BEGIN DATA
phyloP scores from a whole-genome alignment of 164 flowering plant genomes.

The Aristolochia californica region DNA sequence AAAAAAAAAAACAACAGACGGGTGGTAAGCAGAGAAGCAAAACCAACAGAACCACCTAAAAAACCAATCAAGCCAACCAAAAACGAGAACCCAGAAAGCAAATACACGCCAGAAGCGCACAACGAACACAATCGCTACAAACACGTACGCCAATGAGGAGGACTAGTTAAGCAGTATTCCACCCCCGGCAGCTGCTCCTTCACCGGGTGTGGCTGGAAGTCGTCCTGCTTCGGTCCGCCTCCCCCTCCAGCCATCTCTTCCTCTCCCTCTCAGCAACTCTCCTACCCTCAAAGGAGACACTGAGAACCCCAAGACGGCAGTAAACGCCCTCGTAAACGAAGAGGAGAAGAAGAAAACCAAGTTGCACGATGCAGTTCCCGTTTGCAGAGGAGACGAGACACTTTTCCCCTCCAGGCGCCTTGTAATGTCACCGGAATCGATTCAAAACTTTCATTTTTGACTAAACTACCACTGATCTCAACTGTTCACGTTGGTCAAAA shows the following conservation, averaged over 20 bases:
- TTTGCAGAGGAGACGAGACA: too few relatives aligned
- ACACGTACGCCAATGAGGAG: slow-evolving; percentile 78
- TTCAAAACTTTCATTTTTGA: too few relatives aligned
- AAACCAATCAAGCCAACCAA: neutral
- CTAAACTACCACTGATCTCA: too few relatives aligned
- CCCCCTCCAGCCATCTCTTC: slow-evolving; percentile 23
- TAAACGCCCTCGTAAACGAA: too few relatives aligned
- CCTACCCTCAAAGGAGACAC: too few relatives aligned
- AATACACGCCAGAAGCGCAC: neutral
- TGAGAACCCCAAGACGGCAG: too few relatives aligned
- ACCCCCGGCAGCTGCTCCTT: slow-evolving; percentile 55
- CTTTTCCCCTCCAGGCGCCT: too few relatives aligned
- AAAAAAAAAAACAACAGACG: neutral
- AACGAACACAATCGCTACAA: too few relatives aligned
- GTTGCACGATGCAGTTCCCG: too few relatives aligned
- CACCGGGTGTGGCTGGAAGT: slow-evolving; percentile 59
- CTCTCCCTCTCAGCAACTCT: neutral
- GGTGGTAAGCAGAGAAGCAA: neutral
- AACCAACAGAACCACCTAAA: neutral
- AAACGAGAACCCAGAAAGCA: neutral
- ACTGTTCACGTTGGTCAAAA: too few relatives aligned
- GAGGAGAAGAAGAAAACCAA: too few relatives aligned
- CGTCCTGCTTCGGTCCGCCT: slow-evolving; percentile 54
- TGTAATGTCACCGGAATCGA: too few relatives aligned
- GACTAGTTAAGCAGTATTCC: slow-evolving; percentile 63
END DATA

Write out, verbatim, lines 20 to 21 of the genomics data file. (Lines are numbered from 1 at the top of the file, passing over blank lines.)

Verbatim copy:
- GGTGGTAAGCAGAGAAGCAA: neutral
- AACCAACAGAACCACCTAAA: neutral